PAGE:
Desensitization of the Human V2 Vasopressin Receptor. Homologous Effects in the Absence of Heterologous Desensitization

Title: Desensitization of the Human V2 Vasopressin Receptor. Homologous Effects in the Absence of Heterologous Desensitization
Authors: Birnbaumer, Mariel; Antaramian, Anaid; Themmen, Axel P.N.; Gilbert, Stephanie
Publisher: Journal of Biological Chemistry
Date Published: June 15, 1992
Reference Number: 426
Three main pathways have been implicated in desensitization of receptors that stimulate adenylylcyclase (AC): cAMP-mediated phosphorylation; cAMP-independent phosphorylation, and receptor internalization. Cell lines derived from the murine Ltk-cell were found useful in exploring the contribution of cAMP-dependent phosphorylation in V2 vasopressin receptor desensitization. The HTB-2 cell expresses the human V2 vasopressin receptor, introduced by transfection of human genomic DNA, and the prostaglandin E1 (PGE1) receptor, endogenous to the Ltk- cell. The A7 cell expresses the hamster beta 2-adrenoceptor, which undergoes the above-mentioned desensitization processes. Treatment of HTB-2 cells with arginine vasopressin (AVP) had no effect on AC responsiveness to PGE1, but promoted desensitization of the AVP response. This was seen as a 5-6-fold right shift in the dose-response curves for AVP action (cAMP accumulation in intact cells and AC stimulation in homogenates and isolated membranes) and in a decrease in the maximum effect of AVP on these parameters. AVP treatment caused a decrease in cell surface receptors to approximately 75% of control without changes in KD, as determined by Scatchard analysis. When cAMP was increased by treatment with 10 microM PGE1 and isobutylmethylxanthine, desensitization of the PGE1 receptor was observed but not of the AVP receptor. In A7 cells the same treatment caused, as expected, a 3-fold right shift in the dose-response curve for AC stimulation by isoproterenol, indicating that L cells can mediate heterologous desensitization. These data demonstrate that the V2 vasopressin and the PGE1 receptors undergo homologous desensitization in the absence of cAMP-mediated phosphorylation and that this component is not required for vasopressin receptor internalization.
The publisher has not granted permission to reproduce this article on our website.
You may, however, read this article at the Journal of Biological Chemistry website. In order to view this document, you will need Acrobat Reader. If you do not already have Acrobat Reader or need to upgrade, click here.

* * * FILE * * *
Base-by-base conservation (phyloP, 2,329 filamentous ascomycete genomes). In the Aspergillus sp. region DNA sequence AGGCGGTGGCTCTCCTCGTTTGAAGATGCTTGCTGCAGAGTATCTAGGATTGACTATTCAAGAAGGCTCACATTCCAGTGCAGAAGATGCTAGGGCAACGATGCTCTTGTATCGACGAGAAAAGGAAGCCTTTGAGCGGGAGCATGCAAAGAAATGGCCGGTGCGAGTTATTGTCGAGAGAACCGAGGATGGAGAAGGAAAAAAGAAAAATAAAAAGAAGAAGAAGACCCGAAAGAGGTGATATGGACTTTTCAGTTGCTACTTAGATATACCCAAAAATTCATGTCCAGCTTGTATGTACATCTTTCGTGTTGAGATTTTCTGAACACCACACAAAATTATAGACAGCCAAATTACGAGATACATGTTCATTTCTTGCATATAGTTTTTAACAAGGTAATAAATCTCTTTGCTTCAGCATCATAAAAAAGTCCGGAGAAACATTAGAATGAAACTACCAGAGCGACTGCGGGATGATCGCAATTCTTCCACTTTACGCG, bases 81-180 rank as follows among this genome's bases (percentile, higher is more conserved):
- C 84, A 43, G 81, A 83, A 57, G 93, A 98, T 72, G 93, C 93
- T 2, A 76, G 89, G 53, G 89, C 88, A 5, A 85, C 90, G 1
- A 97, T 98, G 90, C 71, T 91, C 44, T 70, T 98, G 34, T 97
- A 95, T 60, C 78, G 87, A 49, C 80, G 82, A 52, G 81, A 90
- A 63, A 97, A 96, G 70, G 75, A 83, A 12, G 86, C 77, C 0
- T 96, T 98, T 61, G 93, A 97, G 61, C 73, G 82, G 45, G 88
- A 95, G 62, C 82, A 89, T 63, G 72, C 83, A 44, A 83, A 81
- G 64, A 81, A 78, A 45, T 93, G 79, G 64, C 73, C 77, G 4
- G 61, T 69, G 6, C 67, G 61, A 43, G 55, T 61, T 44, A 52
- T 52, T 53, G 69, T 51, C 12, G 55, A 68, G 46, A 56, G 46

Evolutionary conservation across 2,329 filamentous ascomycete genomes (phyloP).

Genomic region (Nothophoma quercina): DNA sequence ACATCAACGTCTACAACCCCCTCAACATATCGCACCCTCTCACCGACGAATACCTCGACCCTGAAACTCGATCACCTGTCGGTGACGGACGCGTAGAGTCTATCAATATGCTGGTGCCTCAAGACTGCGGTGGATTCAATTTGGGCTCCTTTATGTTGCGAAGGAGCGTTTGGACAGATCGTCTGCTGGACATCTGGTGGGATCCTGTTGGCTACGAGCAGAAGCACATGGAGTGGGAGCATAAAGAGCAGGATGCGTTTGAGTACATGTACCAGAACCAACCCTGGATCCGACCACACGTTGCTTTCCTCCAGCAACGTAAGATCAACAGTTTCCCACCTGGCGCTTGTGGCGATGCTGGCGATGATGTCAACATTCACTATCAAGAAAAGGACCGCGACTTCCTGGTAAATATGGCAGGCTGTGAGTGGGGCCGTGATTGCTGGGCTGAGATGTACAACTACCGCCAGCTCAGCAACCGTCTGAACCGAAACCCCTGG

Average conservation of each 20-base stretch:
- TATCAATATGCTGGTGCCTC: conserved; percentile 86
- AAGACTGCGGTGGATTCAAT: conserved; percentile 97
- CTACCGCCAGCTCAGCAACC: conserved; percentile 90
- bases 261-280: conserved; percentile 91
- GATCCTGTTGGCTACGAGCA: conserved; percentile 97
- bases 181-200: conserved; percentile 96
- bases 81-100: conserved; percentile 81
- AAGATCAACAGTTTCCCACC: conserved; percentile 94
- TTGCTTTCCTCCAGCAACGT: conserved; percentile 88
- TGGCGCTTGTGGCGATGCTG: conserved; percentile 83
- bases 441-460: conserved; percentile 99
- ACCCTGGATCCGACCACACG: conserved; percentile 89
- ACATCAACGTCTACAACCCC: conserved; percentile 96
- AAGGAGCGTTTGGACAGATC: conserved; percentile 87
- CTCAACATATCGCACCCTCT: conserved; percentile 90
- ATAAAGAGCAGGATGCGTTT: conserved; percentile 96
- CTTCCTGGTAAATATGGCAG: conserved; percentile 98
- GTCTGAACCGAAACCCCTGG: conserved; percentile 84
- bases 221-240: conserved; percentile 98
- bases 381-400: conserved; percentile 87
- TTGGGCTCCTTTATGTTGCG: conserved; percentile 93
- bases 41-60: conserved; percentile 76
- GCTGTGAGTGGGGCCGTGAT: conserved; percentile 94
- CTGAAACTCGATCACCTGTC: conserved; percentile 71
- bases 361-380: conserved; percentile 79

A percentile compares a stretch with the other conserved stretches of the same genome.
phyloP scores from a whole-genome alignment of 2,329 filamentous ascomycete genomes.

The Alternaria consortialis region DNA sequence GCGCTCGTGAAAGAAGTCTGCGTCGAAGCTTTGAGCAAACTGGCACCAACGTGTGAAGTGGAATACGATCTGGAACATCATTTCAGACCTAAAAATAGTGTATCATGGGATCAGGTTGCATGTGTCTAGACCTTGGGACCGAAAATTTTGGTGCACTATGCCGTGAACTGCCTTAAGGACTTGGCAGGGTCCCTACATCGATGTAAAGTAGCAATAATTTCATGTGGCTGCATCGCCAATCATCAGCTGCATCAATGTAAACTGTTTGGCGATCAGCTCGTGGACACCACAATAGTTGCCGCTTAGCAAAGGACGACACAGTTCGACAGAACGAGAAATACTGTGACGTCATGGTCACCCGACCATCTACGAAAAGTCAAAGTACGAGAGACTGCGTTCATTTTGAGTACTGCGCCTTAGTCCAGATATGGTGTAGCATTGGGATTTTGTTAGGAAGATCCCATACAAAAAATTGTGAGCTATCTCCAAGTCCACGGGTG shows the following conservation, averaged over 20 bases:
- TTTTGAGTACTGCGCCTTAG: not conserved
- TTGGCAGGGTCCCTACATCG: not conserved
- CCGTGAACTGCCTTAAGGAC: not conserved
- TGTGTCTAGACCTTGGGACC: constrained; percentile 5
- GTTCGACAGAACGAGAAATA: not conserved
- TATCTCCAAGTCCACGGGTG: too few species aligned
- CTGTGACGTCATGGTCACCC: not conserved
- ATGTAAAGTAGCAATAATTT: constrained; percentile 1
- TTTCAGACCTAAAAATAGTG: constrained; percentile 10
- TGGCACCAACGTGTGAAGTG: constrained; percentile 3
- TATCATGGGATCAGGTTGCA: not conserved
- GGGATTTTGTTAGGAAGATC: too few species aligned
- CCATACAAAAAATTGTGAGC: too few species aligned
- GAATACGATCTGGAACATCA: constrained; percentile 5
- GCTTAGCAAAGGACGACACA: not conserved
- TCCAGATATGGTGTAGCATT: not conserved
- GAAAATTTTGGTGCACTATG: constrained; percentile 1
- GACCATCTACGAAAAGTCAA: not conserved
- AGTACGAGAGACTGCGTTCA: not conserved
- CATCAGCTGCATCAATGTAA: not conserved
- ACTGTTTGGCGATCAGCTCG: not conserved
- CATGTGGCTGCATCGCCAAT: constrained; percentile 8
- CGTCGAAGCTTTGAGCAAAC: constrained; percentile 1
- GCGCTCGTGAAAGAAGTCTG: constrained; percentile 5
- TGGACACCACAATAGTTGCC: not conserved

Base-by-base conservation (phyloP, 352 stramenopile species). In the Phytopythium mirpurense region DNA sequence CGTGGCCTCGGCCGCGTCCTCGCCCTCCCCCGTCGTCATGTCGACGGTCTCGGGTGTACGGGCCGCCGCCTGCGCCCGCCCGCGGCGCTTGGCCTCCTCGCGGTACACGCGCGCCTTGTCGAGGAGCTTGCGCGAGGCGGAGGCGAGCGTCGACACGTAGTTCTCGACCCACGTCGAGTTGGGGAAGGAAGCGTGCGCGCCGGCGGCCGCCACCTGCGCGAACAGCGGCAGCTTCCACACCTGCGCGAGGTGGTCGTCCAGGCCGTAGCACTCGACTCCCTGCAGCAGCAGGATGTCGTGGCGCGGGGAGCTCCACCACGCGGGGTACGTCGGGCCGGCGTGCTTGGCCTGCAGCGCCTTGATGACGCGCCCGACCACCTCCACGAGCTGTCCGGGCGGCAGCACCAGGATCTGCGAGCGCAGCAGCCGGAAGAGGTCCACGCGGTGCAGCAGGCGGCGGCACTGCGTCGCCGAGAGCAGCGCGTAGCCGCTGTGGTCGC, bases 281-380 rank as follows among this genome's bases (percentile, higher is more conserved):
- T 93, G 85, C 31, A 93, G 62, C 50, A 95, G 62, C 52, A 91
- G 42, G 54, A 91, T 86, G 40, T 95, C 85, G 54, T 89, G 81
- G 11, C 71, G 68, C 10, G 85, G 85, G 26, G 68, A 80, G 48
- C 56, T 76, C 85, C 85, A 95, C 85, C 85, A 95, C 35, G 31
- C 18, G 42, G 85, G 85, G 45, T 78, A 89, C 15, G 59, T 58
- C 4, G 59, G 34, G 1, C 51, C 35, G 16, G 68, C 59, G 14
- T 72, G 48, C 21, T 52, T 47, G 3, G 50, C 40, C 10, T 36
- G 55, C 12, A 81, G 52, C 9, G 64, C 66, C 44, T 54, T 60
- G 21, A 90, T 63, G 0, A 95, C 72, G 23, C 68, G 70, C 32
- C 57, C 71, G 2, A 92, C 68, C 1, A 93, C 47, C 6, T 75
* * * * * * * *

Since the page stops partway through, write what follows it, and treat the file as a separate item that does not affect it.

To return to this page, use your "back" key.

This translation by the NDI Foundation is to assist the lay reader. To provide a clear, accessible interpretation of the original article, we eliminated or simplified some technical detail and complicated scientific language. We concentrated our translation on those aspects of the article dealing directly with NDI. The NDI Foundation thanks the researchers for their work toward understanding and more effectively treating this disorder.
© Copyright NDI Foundation 2007 (JC)

When cells are subject to continued exposure to hormonal stimulation, they gradually lose their response to it. This naturally occurring phenomena is called desensitization. Desensitization is a necessary part of the receptor cycle; it prevents the cell from being overstimulated, and prevents the hormonal process initiated when the hormone binds with its receptor from carrying on too long.

Receptors are molecular structures within cells or on the cell surface that bind with extracellular messengers such as hormones or neurotransmitters. There are receptors that stimulate the enzyme, adenylyl cyclase (AC). For example, the vasopressin-2 receptor (V2R), when bound with the antidiuretic hormone, arginine vasopressin (AVP), stimulates AC. AC, in turn, elevates cellular levels of cAMP. This molecular sequence is part of the sequence that allows the kidney to reabsorb water and concentrate urine.

V2Rs undergo desensitization, and Birnbaumer, et al., sought to clarify its desensitization process. The authors developed a cell line that expressed V2Rs. When this cell line was infused with AVP, it resulted in desensitization to AVP as indicated by a lessening of stimulation of AD. (As stated, when AVP first binds with V2R, it results in the stimulation of AD, which leads to kidney water reabsorption. But after it has done its job, the V2R must desensitize itself to AVP to temporarily turn off the water reabsorption process.)

The cells were cultured and treated with test substances such as AVP, prostaglandin E1 (PGE1) and a general prostaglandin inhibitor called IBMX. Then the cell cultures were tested for their levels of AVP/V2R binding, cAMP accumulations and AC stimulation. The authors wanted to know whether the V2R desensitization is induced by AVP itself, another agonist, or by activation of other receptors in the cell.

Desensitization may either be homologous or heterologous. It is homologous when it is caused by an agonist occupying a receptor, e.g. AVP occupying V2R. It is heterologous when the desensitization is caused by activation of other receptors that increase intracellular cAMP. For example, V2R desensitization would be heterologous if it was caused by some other receptor(s) in the cell culture increasing the cAMP levels.

The authors' experiments indicated that V2R desensitization is homologous. They concluded that AVP induces the V2R desensitization process, which is characterized by:
  1. a loss in the number of high affinity binding sites on the cell surface (probably due to a process called internalization).
  2. a loss of potency and efficacy to induce cAMP accumulation in the cells, and
  3. a loss of potency and efficacy in stimulating AC after the cells' integrity have been disrupted.